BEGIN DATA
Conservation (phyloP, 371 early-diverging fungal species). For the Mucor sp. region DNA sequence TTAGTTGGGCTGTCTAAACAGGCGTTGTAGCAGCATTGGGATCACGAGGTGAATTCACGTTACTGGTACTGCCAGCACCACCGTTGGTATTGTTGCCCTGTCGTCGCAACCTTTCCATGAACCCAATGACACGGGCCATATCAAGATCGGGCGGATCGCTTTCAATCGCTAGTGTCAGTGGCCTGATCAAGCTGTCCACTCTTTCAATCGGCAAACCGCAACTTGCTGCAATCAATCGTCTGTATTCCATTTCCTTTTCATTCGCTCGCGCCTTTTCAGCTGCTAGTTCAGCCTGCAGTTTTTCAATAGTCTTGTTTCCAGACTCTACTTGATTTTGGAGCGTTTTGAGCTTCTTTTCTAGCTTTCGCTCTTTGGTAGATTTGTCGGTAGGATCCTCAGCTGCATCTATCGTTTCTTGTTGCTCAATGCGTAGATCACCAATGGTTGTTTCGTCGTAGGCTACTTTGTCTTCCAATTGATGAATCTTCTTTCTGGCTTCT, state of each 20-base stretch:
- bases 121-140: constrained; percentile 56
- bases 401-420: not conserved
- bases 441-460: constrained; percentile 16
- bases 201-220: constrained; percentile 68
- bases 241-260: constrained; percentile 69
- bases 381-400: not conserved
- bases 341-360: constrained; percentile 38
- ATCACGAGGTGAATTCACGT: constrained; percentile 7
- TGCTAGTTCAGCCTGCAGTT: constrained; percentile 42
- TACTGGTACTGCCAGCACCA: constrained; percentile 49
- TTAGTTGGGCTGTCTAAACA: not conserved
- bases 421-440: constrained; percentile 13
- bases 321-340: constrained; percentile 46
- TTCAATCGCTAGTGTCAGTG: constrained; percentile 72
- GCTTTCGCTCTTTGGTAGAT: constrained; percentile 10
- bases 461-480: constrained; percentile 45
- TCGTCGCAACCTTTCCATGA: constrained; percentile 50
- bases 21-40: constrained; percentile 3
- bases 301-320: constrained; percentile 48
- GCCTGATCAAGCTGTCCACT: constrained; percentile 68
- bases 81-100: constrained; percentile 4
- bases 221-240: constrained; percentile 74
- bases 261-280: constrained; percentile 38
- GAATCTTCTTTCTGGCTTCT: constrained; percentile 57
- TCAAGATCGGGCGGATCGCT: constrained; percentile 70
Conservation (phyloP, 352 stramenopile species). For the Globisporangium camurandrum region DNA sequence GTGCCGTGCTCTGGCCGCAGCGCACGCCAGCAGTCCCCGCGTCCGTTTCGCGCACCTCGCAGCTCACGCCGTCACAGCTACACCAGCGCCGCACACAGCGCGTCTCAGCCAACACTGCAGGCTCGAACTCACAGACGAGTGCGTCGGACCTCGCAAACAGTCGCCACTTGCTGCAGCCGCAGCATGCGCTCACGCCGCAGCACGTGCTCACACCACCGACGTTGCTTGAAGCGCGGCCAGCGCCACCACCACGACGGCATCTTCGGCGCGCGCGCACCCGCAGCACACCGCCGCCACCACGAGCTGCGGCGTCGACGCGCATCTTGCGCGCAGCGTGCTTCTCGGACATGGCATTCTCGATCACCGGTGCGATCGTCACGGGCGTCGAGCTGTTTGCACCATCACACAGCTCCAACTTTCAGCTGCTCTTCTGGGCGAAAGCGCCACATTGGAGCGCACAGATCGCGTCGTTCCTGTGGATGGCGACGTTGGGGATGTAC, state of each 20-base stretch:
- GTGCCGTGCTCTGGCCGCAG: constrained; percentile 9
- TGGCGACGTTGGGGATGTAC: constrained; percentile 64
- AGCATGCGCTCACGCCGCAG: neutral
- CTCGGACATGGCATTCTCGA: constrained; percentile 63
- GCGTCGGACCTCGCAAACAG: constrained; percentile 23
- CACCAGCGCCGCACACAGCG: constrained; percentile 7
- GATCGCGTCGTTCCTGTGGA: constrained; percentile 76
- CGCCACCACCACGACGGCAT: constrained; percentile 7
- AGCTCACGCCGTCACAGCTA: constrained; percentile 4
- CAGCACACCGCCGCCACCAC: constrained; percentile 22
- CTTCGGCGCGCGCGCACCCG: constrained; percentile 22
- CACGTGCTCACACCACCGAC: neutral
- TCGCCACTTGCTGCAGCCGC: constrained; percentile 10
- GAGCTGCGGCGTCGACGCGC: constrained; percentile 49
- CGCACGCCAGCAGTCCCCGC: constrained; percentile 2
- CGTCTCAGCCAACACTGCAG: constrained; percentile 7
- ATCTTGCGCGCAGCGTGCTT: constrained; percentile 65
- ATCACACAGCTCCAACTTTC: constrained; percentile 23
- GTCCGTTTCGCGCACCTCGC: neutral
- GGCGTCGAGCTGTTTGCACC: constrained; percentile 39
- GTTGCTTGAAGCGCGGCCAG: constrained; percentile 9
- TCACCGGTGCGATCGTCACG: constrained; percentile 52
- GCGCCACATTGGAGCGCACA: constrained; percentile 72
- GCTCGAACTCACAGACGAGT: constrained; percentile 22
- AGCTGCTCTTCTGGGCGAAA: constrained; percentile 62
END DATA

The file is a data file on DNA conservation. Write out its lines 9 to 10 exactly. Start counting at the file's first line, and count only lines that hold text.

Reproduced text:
- ATCACGAGGTGAATTCACGT: constrained; percentile 7
- TGCTAGTTCAGCCTGCAGTT: constrained; percentile 42